What Is the Spot Market?

What Is the Spot Market?

By Charles Joseph | Editor, Financial Affairs
Reviewed by Corey Michael | Senior Financial Analyst

The spot market, also known as the “cash market” or “physical market”, is a public financial market where financial instruments or commodities are traded for immediate delivery. It gets its name from the fact that transactions are settled “on-the-spot”, meaning instantly or within a short period of time.

Hence, in a spot market, buying and selling of goods or securities are done instantly. The exchanges happen in real time, and the payment happens “on the spot”. Some examples of spot markets can include markets for produce, precious metals, energy and currencies.

Related Questions

1. How does the spot market differ from the futures market?

The key distinction between a spot market and a futures market lies in the timing of the delivery. In a spot market, the trade transaction is carried out instantly, but in a futures market, the delivery happens at a specified date in the future.

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2. What is spot price?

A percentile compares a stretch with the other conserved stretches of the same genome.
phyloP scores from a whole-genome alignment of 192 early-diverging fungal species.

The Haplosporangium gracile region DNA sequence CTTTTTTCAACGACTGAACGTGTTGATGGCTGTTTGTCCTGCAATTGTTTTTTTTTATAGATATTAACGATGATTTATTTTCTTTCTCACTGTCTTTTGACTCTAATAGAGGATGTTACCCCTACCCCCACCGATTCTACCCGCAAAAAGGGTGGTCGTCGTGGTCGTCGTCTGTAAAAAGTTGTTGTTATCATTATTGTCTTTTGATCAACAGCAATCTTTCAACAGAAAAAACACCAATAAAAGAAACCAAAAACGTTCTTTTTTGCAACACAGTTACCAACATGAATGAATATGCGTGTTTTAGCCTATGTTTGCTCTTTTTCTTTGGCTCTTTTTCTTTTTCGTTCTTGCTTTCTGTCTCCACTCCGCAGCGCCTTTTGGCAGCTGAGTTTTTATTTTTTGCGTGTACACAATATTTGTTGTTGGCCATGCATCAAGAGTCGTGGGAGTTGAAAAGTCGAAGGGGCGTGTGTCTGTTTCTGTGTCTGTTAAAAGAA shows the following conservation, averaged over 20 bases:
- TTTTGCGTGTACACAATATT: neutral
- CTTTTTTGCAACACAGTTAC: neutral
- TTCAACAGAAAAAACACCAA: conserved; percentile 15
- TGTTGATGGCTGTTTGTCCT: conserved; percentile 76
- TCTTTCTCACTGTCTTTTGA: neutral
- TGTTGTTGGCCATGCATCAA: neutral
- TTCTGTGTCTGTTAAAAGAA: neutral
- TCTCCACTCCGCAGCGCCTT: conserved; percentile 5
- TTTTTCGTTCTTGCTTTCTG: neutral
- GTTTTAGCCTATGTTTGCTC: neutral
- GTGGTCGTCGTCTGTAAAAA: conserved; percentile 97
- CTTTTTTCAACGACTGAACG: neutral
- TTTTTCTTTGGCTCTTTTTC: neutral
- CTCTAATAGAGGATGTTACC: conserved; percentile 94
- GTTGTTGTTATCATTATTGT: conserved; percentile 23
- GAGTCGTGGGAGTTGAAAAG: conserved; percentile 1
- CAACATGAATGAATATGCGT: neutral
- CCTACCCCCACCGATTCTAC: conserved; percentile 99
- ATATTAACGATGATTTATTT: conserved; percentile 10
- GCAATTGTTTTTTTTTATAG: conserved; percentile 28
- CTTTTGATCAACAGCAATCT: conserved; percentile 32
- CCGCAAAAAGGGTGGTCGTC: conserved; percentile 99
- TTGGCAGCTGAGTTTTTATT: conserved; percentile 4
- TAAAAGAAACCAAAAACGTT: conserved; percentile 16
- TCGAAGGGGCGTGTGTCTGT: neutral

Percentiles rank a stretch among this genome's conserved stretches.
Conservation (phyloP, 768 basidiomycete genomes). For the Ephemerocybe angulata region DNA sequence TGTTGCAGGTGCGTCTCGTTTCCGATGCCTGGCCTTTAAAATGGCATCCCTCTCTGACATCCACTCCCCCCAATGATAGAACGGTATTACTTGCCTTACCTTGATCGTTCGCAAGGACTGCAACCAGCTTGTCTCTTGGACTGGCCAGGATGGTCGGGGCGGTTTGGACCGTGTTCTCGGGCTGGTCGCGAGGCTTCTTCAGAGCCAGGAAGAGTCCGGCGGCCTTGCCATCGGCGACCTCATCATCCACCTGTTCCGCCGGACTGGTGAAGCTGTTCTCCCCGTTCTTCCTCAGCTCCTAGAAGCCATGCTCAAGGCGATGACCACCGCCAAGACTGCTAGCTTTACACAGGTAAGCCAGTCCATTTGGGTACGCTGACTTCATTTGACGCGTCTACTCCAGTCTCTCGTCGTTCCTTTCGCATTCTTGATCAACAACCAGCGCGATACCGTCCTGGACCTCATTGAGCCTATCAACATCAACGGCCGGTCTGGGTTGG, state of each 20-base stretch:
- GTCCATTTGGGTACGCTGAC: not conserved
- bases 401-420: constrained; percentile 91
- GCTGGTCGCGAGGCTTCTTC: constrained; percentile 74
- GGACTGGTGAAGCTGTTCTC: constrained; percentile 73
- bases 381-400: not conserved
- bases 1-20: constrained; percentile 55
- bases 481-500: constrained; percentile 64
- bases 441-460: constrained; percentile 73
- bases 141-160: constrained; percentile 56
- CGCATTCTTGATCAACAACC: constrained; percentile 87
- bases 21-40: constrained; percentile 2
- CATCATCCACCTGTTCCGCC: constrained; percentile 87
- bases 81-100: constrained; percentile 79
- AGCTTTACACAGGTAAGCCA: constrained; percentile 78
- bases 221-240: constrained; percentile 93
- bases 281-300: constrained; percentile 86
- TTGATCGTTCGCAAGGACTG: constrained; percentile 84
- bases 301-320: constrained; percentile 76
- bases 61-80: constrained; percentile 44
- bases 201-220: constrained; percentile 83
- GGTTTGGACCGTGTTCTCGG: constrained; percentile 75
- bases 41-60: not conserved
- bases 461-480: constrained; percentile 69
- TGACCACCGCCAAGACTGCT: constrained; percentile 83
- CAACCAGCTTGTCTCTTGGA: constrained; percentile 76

The spot price is the present price at which a commodity, security, or currency can be bought or sold for immediate delivery and payment.

3. Is trading on the spot market risky?

As with any form of trading, spot market trading entails risks. These can include price volatility, liquidity risks and counterparty risks. Traders should manage their strategies wisely and consider their risk tolerance.

4. Does the spot market only deal with commodities?

No, not at all. The spot market can involve a wide variety of financial instruments, including commodities, currencies, and securities.

5. What is settlement risk in the spot market?

Settlement risk, also known as delivery risk, can occur if one party to the trade delivers the asset but the other party does not deliver the payment. This is a risk inherent to the spot market.